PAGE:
Side Note: I should concede that there is some validity to this anti-desecration ordinance. Certain acts of destroying a flag, like burning it in public, should be illegal, but for public safety concerns, not to punish wrongthink. Passing a specific law that makes it illegal to burn flags, or really anything, on public property, without say the fire chief's permission would be useful for cracking down on antifa and wouldn't set a precedent for censoring other forms of political speech.

Tuesday, October 24, 2017

Montreal Police Ticket Man For Singing In His Car


Source: KSAT.com

Anytime I think about my own country slipping into despotism, I look to the North and realize how much worse it could be. Taoufik Moalla (however you pronounce that) was given the equivalent of a $149 traffic ticket for singing 90's pop hit 'Everybody Dance Now' in his car. According to Montreal Police, his voice, not his music mind you, was too loud so they decided to fine him for 'screaming in a public place.' However, Moalla had his windows rolled up and he wasn't yelling.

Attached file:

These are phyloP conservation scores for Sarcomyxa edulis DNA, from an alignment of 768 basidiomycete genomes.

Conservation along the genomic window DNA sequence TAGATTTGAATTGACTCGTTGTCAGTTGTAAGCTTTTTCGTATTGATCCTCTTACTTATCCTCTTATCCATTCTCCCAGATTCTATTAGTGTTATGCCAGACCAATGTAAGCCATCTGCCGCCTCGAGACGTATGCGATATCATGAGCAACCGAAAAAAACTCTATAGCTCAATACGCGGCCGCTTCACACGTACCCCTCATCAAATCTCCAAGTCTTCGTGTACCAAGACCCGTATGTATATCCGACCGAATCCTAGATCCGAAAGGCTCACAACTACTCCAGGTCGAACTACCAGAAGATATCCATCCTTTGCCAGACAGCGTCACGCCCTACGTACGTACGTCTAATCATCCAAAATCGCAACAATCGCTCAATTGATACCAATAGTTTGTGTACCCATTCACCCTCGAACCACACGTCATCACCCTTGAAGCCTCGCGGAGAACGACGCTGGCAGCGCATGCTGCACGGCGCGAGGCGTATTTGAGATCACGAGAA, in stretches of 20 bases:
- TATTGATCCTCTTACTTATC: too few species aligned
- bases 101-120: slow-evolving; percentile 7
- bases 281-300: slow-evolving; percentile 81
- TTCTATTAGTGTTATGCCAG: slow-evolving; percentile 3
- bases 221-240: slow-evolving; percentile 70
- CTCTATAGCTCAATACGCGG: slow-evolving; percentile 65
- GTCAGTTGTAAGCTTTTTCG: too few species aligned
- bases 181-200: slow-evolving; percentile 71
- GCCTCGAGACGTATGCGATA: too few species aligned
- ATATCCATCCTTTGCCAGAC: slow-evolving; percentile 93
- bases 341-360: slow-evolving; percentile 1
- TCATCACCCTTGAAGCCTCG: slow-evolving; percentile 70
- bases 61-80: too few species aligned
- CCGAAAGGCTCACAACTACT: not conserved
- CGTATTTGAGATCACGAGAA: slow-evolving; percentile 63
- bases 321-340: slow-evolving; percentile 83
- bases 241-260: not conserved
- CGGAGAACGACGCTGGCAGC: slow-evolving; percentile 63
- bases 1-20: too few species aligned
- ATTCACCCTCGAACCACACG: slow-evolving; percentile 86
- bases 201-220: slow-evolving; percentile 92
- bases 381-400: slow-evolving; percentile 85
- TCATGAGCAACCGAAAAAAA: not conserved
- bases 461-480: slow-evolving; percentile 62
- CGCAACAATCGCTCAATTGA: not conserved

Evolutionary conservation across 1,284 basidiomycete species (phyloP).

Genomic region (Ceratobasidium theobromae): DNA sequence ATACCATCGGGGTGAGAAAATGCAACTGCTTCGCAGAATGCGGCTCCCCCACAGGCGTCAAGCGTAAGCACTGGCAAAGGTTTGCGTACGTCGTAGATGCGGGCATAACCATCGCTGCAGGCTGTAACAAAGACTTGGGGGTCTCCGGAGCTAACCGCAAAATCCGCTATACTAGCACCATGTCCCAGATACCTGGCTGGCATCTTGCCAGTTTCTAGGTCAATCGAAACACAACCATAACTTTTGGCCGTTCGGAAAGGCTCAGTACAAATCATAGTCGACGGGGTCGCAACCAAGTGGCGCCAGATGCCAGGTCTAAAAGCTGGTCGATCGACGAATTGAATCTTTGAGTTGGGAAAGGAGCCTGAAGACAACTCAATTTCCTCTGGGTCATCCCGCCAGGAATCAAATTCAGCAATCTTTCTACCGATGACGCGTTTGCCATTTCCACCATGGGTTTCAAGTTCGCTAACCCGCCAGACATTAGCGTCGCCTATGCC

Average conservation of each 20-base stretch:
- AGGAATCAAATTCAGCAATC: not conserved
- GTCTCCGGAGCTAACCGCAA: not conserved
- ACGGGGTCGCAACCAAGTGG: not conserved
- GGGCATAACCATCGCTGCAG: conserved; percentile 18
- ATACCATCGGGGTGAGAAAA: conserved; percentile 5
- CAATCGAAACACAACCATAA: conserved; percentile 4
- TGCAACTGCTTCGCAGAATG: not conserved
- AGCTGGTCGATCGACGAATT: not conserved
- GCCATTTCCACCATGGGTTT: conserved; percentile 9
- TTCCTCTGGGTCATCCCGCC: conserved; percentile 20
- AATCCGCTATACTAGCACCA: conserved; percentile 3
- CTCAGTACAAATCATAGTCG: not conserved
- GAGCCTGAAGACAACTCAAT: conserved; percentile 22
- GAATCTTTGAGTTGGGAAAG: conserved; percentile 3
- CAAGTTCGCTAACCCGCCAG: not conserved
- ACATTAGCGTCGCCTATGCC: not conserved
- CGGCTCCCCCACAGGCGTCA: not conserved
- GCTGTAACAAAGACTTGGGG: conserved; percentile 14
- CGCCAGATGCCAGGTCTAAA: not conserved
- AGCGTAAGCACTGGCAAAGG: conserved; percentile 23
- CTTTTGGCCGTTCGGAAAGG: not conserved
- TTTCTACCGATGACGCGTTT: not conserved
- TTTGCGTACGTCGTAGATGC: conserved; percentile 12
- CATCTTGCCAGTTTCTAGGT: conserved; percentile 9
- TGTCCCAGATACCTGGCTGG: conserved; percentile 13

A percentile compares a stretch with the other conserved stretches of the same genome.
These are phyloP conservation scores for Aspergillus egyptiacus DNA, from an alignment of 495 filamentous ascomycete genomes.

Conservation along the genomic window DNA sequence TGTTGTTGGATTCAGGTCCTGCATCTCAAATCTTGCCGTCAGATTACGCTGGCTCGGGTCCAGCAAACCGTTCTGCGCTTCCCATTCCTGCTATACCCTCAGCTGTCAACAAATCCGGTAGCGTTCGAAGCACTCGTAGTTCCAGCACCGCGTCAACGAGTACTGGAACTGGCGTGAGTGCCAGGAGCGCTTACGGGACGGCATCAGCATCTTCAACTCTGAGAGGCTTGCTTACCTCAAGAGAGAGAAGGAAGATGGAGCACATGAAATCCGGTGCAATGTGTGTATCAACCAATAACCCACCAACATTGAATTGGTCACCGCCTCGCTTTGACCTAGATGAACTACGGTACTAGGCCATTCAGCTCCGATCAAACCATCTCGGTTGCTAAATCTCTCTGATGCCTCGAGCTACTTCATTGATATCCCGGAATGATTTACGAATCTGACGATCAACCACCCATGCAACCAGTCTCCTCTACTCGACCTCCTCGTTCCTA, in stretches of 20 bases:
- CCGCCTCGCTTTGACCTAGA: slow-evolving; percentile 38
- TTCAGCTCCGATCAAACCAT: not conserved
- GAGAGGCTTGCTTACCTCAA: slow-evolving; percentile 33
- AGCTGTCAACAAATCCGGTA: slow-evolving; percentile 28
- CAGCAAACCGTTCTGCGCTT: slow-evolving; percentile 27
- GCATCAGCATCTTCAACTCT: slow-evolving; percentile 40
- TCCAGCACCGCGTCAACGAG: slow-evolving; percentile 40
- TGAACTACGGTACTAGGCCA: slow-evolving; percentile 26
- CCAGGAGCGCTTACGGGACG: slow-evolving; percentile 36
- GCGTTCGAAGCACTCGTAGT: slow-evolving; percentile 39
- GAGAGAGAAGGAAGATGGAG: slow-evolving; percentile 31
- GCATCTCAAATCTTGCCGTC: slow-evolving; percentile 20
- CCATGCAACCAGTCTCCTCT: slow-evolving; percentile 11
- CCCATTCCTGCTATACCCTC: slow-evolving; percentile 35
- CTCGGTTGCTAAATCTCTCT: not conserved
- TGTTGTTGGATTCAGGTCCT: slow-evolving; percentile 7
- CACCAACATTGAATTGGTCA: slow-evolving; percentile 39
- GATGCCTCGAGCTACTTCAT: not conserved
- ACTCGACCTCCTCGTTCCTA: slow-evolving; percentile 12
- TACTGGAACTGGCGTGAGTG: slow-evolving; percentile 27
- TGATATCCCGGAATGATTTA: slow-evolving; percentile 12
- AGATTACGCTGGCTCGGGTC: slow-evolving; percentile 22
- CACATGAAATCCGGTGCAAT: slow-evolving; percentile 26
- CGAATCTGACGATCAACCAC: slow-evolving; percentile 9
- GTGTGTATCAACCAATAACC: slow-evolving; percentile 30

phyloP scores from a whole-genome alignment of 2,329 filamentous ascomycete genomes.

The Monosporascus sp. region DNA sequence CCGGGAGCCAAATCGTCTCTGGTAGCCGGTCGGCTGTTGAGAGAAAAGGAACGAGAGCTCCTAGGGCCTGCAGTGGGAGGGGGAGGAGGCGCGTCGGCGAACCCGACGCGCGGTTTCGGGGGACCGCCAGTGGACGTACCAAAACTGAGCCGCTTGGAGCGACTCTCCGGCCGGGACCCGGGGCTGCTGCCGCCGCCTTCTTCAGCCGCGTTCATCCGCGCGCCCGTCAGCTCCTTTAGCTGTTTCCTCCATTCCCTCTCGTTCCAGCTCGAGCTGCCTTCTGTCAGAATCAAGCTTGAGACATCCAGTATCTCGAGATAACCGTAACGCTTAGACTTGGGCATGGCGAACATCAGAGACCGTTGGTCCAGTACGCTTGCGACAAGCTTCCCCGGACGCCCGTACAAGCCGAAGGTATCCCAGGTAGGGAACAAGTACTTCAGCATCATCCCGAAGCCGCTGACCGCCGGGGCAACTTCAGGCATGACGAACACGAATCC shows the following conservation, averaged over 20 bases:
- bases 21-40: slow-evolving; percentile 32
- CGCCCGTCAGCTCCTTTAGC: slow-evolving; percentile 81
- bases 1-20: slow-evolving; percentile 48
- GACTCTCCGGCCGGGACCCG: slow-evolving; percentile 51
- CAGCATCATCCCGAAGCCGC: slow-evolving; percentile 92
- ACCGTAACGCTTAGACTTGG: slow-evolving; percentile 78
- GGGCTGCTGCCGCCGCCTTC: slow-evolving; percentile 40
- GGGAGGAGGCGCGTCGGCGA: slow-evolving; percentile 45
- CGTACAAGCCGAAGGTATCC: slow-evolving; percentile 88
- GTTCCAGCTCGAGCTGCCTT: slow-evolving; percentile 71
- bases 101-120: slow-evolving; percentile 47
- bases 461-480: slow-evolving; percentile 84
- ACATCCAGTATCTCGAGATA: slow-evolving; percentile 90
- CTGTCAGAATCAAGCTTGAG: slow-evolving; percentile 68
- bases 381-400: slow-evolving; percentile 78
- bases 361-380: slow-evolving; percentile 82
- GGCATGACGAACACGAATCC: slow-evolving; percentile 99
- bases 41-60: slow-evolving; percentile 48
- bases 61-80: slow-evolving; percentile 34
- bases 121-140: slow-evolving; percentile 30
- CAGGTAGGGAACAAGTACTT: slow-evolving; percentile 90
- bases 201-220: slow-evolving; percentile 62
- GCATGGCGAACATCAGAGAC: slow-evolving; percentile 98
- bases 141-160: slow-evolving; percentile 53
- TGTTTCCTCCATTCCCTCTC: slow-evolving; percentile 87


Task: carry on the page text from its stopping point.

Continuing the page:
If Moalla fails to pay the ticket he could eventually be arrested; think about that: a man could go to jail for singing in his car.

Friday, August 25, 2017

A Guide To Leftist NewSpeak